To inspire, guide, engage, enrich, and empower Conservative Jewish Women
By Rabbi Ellen S. Wolintz-Fields, Executive Director, Women’s League For Conservative Judaism
This Shabbat, we read Parashat Metzora, and the Shabbat is called Shabbat HaGadol, the great Sabbath, the Sabbath immediately preceding Passover. According to tradition, the 10th of Nisan in the year of the Exodus was a Saturday. It was considered a great event, in fact, a miracle, that the Israelites could on that day select a lamb for sacrifice without being molested by their Egyptian masters, who, at other times, would have stoned them for such daring. Another possible reason for the name is that the haftarah (Malachi 3:4-24), the prophetic portion, speaks of the “great day” of God on which the Messiah will appear. A novel explanation for the name of Shabbat HaGadol is that the people used to return from the synagogue later than usual on this Sabbath because of the unusually long sermon that was customary on this day. There is a custom of reciting the Haggadah on the afternoon of Shabbat HaGadol, in order to familiarize oneself with its contents in preparation for the Seders in the coming week.
What is your favorite part of the Haggadah? This week, choose a section of the Haggadah and write your own 2019 interpretation.
Weekly Words of Torah is a brief paragraph prepared weekly by our new Executive Director, Rabbi Ellen S. Wolintz-Fields, presented in our “This Week @ Women’s League.” WWOT will provide meaningful thoughts related to the Weekly Torah Portion, an event on the Calendar, a Prayer, or something of Jewish interest, to inspire, guide, engage, enrich, and empower Conservative Jewish Women. If you have any particular interest in future topics, or want to send Rabbi Wolintz-Fields an email, you can contact her at email@example.com. Read previous Weekly Words of Torah here.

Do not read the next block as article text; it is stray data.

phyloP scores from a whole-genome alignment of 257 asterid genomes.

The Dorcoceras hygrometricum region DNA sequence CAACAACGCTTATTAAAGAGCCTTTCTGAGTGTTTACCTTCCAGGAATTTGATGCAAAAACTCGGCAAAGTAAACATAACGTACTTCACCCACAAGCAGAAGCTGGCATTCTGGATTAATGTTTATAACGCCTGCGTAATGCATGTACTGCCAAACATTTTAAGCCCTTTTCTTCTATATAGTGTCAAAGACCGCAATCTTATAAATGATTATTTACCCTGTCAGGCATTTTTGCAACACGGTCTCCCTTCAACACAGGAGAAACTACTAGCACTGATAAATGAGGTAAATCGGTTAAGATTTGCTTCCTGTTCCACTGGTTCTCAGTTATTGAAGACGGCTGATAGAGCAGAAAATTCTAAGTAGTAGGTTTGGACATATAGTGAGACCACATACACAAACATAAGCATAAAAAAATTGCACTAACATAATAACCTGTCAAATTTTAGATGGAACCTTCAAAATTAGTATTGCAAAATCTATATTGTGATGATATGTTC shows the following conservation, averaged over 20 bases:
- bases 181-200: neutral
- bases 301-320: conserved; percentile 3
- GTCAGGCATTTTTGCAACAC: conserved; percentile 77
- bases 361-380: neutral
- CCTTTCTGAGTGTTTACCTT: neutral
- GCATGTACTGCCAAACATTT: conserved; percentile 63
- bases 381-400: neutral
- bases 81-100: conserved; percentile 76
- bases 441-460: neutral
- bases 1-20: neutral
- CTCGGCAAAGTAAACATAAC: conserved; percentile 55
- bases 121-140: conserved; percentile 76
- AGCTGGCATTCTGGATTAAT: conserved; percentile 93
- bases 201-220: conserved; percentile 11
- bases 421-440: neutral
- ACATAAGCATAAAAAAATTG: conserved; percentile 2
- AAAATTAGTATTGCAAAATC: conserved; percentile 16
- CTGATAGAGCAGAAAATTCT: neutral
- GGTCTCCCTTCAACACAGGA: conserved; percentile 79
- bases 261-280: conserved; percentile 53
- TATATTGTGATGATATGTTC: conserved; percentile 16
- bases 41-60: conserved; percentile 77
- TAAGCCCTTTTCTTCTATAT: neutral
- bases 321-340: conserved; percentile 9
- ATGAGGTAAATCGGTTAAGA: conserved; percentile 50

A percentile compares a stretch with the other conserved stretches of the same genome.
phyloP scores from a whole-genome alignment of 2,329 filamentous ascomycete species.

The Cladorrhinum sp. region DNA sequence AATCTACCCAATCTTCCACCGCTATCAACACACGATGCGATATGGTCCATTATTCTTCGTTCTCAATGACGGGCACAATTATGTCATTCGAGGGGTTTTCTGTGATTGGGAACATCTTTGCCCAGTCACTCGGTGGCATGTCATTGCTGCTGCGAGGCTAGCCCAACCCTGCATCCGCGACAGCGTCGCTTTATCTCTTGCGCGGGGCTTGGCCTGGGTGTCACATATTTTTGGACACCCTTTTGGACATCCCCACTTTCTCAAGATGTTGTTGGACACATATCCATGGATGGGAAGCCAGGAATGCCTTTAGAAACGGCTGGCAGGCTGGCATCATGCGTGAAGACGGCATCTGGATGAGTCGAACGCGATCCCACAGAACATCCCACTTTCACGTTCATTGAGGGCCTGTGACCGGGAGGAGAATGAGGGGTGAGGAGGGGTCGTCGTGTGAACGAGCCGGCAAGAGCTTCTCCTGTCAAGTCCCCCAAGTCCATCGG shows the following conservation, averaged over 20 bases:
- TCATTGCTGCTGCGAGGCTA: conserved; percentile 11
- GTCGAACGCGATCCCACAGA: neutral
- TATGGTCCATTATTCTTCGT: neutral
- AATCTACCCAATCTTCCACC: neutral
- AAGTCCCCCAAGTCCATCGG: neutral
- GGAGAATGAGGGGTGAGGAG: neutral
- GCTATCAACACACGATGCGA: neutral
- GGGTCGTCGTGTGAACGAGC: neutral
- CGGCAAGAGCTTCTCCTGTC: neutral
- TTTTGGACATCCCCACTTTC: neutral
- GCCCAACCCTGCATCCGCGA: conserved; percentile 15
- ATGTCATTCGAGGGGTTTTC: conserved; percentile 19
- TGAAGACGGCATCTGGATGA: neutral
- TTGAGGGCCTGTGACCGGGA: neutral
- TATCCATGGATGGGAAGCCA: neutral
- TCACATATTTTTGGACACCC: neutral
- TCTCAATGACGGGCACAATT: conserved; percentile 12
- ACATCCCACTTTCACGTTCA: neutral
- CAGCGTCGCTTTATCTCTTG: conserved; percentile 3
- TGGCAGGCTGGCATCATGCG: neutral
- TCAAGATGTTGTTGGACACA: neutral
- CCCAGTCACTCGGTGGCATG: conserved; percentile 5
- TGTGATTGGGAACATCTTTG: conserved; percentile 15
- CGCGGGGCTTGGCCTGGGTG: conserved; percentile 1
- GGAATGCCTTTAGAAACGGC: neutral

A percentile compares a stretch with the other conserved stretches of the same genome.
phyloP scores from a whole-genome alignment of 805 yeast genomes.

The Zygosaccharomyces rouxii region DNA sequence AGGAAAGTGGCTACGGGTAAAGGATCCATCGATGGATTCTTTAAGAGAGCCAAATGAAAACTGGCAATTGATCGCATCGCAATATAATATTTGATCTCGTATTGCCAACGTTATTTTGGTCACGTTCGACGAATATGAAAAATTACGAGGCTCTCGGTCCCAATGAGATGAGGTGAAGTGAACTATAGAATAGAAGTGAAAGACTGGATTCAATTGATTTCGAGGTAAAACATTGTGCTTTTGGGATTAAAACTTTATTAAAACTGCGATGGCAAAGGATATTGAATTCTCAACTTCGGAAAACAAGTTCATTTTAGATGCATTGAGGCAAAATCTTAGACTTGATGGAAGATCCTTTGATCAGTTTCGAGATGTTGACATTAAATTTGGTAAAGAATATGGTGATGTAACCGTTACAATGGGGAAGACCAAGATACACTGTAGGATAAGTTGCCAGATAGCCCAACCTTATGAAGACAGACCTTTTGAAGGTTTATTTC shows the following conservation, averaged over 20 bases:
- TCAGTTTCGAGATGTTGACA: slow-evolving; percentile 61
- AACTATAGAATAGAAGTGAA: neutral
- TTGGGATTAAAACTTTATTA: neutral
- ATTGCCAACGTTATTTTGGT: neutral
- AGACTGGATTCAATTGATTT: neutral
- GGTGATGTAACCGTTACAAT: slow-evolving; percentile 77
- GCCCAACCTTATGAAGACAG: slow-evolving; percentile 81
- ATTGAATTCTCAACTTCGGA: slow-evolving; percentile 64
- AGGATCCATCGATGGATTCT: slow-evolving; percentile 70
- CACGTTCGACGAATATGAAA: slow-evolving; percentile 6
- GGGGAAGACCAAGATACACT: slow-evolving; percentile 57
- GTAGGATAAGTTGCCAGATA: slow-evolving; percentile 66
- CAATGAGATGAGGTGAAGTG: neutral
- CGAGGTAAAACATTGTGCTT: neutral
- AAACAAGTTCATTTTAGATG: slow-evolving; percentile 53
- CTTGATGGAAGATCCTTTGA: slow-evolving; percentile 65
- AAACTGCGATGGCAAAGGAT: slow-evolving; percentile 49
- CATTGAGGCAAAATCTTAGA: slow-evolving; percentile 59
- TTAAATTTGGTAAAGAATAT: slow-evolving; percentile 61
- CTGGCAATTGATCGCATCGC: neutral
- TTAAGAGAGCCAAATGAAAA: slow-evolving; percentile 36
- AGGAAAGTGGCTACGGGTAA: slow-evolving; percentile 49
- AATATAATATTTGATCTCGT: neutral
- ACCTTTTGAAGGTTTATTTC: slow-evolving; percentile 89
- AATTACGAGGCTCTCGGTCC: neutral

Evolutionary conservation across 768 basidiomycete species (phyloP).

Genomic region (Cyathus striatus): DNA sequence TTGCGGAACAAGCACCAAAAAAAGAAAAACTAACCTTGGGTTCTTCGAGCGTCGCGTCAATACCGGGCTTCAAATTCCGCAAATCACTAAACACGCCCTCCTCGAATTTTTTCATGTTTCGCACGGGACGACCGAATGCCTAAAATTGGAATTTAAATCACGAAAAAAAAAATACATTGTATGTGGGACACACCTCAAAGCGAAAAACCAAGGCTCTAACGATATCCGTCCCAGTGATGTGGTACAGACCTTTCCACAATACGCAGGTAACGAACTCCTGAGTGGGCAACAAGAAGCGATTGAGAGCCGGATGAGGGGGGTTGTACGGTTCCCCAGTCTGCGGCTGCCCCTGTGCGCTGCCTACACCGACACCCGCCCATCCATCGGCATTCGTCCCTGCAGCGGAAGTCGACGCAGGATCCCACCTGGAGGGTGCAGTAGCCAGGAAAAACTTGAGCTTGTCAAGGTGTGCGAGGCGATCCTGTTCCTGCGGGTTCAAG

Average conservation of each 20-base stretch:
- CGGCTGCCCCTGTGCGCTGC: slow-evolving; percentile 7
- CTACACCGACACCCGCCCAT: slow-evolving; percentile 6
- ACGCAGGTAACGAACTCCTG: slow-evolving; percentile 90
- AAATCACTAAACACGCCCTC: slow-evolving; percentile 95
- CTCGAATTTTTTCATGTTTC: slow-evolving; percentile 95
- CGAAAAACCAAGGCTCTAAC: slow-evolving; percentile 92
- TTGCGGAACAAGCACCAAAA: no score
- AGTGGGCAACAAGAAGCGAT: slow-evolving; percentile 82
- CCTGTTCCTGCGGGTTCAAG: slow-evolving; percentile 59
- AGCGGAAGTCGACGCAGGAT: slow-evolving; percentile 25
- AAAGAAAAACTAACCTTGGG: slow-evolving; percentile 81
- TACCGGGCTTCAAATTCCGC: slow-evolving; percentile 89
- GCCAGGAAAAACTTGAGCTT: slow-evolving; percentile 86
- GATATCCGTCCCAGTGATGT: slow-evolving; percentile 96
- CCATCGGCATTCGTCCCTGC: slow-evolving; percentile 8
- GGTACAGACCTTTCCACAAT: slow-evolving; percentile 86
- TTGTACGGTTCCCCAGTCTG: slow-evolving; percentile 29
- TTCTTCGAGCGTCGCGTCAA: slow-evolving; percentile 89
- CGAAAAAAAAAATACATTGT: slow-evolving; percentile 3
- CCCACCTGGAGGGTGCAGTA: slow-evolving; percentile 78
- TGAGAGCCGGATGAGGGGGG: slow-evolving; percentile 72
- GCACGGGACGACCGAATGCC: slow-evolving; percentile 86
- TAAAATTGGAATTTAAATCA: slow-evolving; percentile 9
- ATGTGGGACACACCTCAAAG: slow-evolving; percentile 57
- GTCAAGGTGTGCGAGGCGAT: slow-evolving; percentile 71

THE MASORTI WOMEN'S STUDY DAYS are four wonderful educational experiences that have drawn hundreds women from Europe, Central and South America, the USA and Canada, Russia and Israel. Lectures have been presented by some of the most gifted teachers in Israel; languages have included Hebrew, English, Russian and Spanish.
Before Covid, the only way to participate in this special learning was to be in Israel. This year, anyone from anywhere can attend via computer!
#Giving Tuesday is when most of the funding for The Masorti Women’s Day of Study is raised. This year, #GivingTuesday is December 1, 2020. Please be generous!